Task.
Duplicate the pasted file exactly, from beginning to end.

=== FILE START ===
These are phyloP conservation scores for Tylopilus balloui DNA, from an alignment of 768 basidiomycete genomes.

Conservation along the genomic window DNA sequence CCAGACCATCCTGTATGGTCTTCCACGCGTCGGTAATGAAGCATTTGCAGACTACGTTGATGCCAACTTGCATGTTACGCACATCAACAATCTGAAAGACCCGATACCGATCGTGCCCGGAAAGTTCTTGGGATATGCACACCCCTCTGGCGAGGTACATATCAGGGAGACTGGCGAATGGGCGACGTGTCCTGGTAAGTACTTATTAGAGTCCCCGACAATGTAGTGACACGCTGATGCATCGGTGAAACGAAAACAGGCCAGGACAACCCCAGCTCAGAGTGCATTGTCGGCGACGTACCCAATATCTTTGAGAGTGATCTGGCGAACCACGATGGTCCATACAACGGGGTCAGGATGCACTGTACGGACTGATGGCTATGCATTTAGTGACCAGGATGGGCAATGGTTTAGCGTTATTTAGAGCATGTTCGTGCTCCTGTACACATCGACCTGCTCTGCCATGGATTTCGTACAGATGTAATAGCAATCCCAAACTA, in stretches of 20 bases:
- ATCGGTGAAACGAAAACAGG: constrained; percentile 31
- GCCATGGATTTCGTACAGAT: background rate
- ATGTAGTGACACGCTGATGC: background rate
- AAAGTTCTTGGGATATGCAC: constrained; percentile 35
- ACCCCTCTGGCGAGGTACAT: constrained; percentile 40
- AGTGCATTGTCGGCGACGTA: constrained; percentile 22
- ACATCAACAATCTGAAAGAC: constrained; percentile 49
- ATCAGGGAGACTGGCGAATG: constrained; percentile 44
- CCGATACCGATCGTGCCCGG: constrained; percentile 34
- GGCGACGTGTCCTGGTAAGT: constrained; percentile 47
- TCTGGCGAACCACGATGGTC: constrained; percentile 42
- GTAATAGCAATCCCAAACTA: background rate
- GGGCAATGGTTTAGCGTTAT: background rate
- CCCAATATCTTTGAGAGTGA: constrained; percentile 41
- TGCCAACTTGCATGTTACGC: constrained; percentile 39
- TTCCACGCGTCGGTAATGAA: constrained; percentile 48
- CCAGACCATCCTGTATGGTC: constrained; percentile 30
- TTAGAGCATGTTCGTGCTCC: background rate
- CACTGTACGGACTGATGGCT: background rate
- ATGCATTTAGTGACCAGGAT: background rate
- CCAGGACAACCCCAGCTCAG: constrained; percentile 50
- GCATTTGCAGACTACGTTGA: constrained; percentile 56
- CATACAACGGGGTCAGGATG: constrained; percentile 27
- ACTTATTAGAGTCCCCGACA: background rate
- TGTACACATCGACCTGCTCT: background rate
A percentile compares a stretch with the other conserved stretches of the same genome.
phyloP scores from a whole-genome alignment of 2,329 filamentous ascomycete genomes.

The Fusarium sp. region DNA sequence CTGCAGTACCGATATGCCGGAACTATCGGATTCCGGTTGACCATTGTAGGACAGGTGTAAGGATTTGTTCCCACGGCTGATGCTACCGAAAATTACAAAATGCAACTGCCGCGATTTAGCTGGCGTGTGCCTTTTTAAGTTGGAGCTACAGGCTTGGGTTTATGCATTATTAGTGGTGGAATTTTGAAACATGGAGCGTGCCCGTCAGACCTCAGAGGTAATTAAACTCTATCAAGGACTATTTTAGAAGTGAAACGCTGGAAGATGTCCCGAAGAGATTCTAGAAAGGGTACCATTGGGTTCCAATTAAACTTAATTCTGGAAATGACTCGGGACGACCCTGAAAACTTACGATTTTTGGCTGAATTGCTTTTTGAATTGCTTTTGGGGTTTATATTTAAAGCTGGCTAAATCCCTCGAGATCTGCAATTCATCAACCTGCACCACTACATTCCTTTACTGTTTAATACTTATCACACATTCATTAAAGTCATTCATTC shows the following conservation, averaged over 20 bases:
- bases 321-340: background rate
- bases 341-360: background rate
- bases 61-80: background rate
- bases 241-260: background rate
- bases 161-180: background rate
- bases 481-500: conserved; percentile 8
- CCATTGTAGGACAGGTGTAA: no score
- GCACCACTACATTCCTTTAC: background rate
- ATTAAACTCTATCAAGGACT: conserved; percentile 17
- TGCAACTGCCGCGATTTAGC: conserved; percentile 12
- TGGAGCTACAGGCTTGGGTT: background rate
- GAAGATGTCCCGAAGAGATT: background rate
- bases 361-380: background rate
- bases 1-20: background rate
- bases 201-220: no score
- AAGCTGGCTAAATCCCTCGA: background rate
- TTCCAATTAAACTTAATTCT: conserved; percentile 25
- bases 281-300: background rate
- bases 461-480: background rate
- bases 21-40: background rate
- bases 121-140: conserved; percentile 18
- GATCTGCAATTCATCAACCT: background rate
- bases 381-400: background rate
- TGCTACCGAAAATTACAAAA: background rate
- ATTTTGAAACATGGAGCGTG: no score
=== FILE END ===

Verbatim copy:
These are phyloP conservation scores for Tylopilus balloui DNA, from an alignment of 768 basidiomycete genomes.

Conservation along the genomic window DNA sequence CCAGACCATCCTGTATGGTCTTCCACGCGTCGGTAATGAAGCATTTGCAGACTACGTTGATGCCAACTTGCATGTTACGCACATCAACAATCTGAAAGACCCGATACCGATCGTGCCCGGAAAGTTCTTGGGATATGCACACCCCTCTGGCGAGGTACATATCAGGGAGACTGGCGAATGGGCGACGTGTCCTGGTAAGTACTTATTAGAGTCCCCGACAATGTAGTGACACGCTGATGCATCGGTGAAACGAAAACAGGCCAGGACAACCCCAGCTCAGAGTGCATTGTCGGCGACGTACCCAATATCTTTGAGAGTGATCTGGCGAACCACGATGGTCCATACAACGGGGTCAGGATGCACTGTACGGACTGATGGCTATGCATTTAGTGACCAGGATGGGCAATGGTTTAGCGTTATTTAGAGCATGTTCGTGCTCCTGTACACATCGACCTGCTCTGCCATGGATTTCGTACAGATGTAATAGCAATCCCAAACTA, in stretches of 20 bases:
- ATCGGTGAAACGAAAACAGG: constrained; percentile 31
- GCCATGGATTTCGTACAGAT: background rate
- ATGTAGTGACACGCTGATGC: background rate
- AAAGTTCTTGGGATATGCAC: constrained; percentile 35
- ACCCCTCTGGCGAGGTACAT: constrained; percentile 40
- AGTGCATTGTCGGCGACGTA: constrained; percentile 22
- ACATCAACAATCTGAAAGAC: constrained; percentile 49
- ATCAGGGAGACTGGCGAATG: constrained; percentile 44
- CCGATACCGATCGTGCCCGG: constrained; percentile 34
- GGCGACGTGTCCTGGTAAGT: constrained; percentile 47
- TCTGGCGAACCACGATGGTC: constrained; percentile 42
- GTAATAGCAATCCCAAACTA: background rate
- GGGCAATGGTTTAGCGTTAT: background rate
- CCCAATATCTTTGAGAGTGA: constrained; percentile 41
- TGCCAACTTGCATGTTACGC: constrained; percentile 39
- TTCCACGCGTCGGTAATGAA: constrained; percentile 48
- CCAGACCATCCTGTATGGTC: constrained; percentile 30
- TTAGAGCATGTTCGTGCTCC: background rate
- CACTGTACGGACTGATGGCT: background rate
- ATGCATTTAGTGACCAGGAT: background rate
- CCAGGACAACCCCAGCTCAG: constrained; percentile 50
- GCATTTGCAGACTACGTTGA: constrained; percentile 56
- CATACAACGGGGTCAGGATG: constrained; percentile 27
- ACTTATTAGAGTCCCCGACA: background rate
- TGTACACATCGACCTGCTCT: background rate
A percentile compares a stretch with the other conserved stretches of the same genome.
phyloP scores from a whole-genome alignment of 2,329 filamentous ascomycete genomes.

The Fusarium sp. region DNA sequence CTGCAGTACCGATATGCCGGAACTATCGGATTCCGGTTGACCATTGTAGGACAGGTGTAAGGATTTGTTCCCACGGCTGATGCTACCGAAAATTACAAAATGCAACTGCCGCGATTTAGCTGGCGTGTGCCTTTTTAAGTTGGAGCTACAGGCTTGGGTTTATGCATTATTAGTGGTGGAATTTTGAAACATGGAGCGTGCCCGTCAGACCTCAGAGGTAATTAAACTCTATCAAGGACTATTTTAGAAGTGAAACGCTGGAAGATGTCCCGAAGAGATTCTAGAAAGGGTACCATTGGGTTCCAATTAAACTTAATTCTGGAAATGACTCGGGACGACCCTGAAAACTTACGATTTTTGGCTGAATTGCTTTTTGAATTGCTTTTGGGGTTTATATTTAAAGCTGGCTAAATCCCTCGAGATCTGCAATTCATCAACCTGCACCACTACATTCCTTTACTGTTTAATACTTATCACACATTCATTAAAGTCATTCATTC shows the following conservation, averaged over 20 bases:
- bases 321-340: background rate
- bases 341-360: background rate
- bases 61-80: background rate
- bases 241-260: background rate
- bases 161-180: background rate
- bases 481-500: conserved; percentile 8
- CCATTGTAGGACAGGTGTAA: no score
- GCACCACTACATTCCTTTAC: background rate
- ATTAAACTCTATCAAGGACT: conserved; percentile 17
- TGCAACTGCCGCGATTTAGC: conserved; percentile 12
- TGGAGCTACAGGCTTGGGTT: background rate
- GAAGATGTCCCGAAGAGATT: background rate
- bases 361-380: background rate
- bases 1-20: background rate
- bases 201-220: no score
- AAGCTGGCTAAATCCCTCGA: background rate
- TTCCAATTAAACTTAATTCT: conserved; percentile 25
- bases 281-300: background rate
- bases 461-480: background rate
- bases 21-40: background rate
- bases 121-140: conserved; percentile 18
- GATCTGCAATTCATCAACCT: background rate
- bases 381-400: background rate
- TGCTACCGAAAATTACAAAA: background rate
- ATTTTGAAACATGGAGCGTG: no score